Robert King, M.D.
Application of behavioral methodologies to overcome challenges to the diagnosis of bipolar disorder (BAD) in individuals with developmental disabilities (DD) are now well established (Lowry and Sovner, 1992). Obstacles to the determination of the prevalence of this disorder in individuals with DD remain to be surmounted (Sovner, 1990). Successful outcomes arising from the application of state-of-the-art approaches to typical and atypical BAD in individuals with DD (Sovner, 1989) including those with a rapid-cycling course (Sovner, 1991) have been documented.
Similarly, the presence of obsessive-compulsive disorder (OCD) in individuals with DD has been established (McNally & Calamari, 1989) leading to successful pharmacological interventions (Cook Terry, Heller, Leventhal, 1990). Initial prevelence studies (Vitello, Spreat & Behar, 1989, Bodfish Crawford, Powell & Parker, 1995) have suggested that the presence of DD may place individuals at increased lifetime risk of the emergence of OCD.
Gordon and Rasmussen (1989) presented the first detailed case report of OCD symptoms varying with mood, noting a previous emphasis in the literature on a belief that ego-dystonic OCD symptoms and mania appeared not to occur together. Keck, Lipinski & White (1986) documented an inverse relationship between mania and OCD, noting in a case report an inability to achieve control of one disorder without induction of the other.
Chen et. al. (1995) used Epidemiologic Catchment Area data (Robins, Helzer, Weissman et al, 1984) to determine lifetime rates of comorbidity for OCD among individuals with BAD. The need to carefully evaluate the latter group for OCD comorbidity was emphasized through the documentation of a lifetime OCD rate of 21% (8.1 x the rate in the general population) among individuals with BAD. Berk, Koopowitz & Szabo (1996) presented a case series discussing management issues related to OCD/BAD comorbidity. The recording of a 15.7% incidence of BAD/OCD comorbidity in a large consecutive series lead Pergui, Askiskal, Pfanner, Presta, et. al. (1997) to suggest BAD should take precedence in diagnosis, course and treatment considerations in this context.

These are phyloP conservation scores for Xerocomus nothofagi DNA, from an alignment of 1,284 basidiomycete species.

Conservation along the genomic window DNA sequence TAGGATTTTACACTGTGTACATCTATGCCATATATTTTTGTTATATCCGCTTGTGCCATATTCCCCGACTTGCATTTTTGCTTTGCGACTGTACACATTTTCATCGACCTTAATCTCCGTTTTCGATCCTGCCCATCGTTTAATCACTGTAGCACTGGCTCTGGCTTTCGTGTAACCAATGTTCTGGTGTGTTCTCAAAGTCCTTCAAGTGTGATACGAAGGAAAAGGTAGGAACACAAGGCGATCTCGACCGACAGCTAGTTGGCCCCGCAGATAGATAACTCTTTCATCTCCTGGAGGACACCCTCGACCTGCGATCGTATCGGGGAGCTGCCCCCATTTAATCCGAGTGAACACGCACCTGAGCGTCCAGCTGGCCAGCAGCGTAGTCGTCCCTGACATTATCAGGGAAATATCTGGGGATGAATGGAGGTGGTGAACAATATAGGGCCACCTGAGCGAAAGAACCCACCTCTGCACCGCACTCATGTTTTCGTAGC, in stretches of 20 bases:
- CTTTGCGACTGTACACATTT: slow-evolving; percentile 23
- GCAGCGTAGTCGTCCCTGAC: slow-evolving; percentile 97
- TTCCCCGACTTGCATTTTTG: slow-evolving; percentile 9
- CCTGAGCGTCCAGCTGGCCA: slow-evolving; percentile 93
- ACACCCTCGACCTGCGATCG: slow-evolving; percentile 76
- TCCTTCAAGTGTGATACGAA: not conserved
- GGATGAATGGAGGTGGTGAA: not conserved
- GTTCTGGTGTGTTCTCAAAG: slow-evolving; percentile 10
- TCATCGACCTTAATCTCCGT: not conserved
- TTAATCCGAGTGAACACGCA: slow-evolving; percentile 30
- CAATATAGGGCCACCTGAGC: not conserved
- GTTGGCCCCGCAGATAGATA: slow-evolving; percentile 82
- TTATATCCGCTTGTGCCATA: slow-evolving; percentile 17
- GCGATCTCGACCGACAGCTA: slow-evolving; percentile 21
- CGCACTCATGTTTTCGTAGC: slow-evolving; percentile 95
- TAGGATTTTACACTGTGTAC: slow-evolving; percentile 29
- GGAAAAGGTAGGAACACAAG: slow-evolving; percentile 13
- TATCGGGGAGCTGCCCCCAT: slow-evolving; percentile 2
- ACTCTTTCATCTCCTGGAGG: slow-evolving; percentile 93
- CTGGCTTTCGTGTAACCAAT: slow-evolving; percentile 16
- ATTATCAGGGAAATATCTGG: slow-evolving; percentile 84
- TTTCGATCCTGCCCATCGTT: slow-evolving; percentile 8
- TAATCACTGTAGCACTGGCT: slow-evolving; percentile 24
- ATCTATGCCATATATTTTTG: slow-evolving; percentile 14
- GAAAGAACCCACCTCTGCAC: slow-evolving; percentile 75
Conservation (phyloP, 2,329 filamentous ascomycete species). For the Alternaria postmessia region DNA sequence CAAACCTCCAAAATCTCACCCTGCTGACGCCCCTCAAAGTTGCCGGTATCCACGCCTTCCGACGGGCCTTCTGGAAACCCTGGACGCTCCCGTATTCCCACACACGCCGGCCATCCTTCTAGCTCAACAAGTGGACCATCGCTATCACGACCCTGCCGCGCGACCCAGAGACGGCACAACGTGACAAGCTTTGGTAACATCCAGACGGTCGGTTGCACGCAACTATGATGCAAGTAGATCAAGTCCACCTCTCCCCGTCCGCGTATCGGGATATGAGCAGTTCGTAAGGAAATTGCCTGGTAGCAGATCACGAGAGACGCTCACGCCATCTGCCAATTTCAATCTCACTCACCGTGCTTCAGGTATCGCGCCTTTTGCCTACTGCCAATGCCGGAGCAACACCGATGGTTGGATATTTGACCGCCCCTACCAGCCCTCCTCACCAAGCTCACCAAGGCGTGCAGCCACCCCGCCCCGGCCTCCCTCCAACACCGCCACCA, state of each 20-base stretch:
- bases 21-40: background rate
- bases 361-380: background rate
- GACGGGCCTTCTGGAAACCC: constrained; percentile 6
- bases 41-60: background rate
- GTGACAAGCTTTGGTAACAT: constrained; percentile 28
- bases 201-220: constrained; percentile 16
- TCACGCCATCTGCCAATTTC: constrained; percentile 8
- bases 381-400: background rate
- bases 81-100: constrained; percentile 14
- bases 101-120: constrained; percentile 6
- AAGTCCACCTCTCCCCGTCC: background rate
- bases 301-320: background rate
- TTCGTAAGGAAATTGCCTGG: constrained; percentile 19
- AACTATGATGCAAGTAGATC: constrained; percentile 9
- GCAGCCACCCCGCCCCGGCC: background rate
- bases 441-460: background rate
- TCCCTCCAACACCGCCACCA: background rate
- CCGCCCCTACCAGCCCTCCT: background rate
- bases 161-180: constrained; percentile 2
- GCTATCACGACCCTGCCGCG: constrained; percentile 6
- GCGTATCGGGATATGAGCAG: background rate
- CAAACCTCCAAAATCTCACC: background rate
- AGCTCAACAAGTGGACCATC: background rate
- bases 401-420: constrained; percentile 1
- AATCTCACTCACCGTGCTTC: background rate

Clinical characteristics and unique aspects of the treatment outcomes in five individuals with DD and comorbid BAD and OCD are described in the following case reports. All five individuals were referred as outpatients to the Developmental Disabilities Program of the North Bay Psychiatric Hospital in North Bay, Ontario, Canada. Diagnostic formulations, assessment and treatment outcomes were based on caregiver and client reports, clinical interviews, a retrospective review of previous assessments and the completion of standardized screening instruments. Treatment outcomes were assessed through behavioral data arising from objective monitoring systems, based on the application of Lowrys Assessment of Symptomatic Behaviors (Lowry, 1997) and previously reported methodologies (Sovner and Lowry, 1992).
Complex issues complicate decision making regarding pharmacological intervention and treatment outcome in this context. These include the following:
The documented potential for anticompulsive agents (selective serotonin reuptake inhibitors [SSRIs] and Clomipramine) to precipitate hypomania (Steiner, 1991).
The documented potential for Risperidone, an atypical neuroleptic, if used to supplement anticompulsive agents, to precipitate hypomania (Schnierow & Graeber, 1996).
The documented potential for Risperidone, if used as an acute maintenance mood stabilizer in the context of BAD, to exacerbate the frequency and intensity of compulsions (Remington and Adams, 1994).
The documented potential for risperidone to augment SSRIs in obsessive-compulsive and related disorders (Stein, Bauwer, Hawkridge, Emsley, 1997).
Similarities in the recurrent nature of the natural histories of OCD and BAD; both often chronic lifetime disorders and characterized by remission, relapses and reoccurrences.
The need to treat potentially life-threatening compulsions, including self-injury equivalents, despite the risk of exacerbating a known concurrent BAD.
Case #1 - SSRI-Induced Hypomania While Treating OCD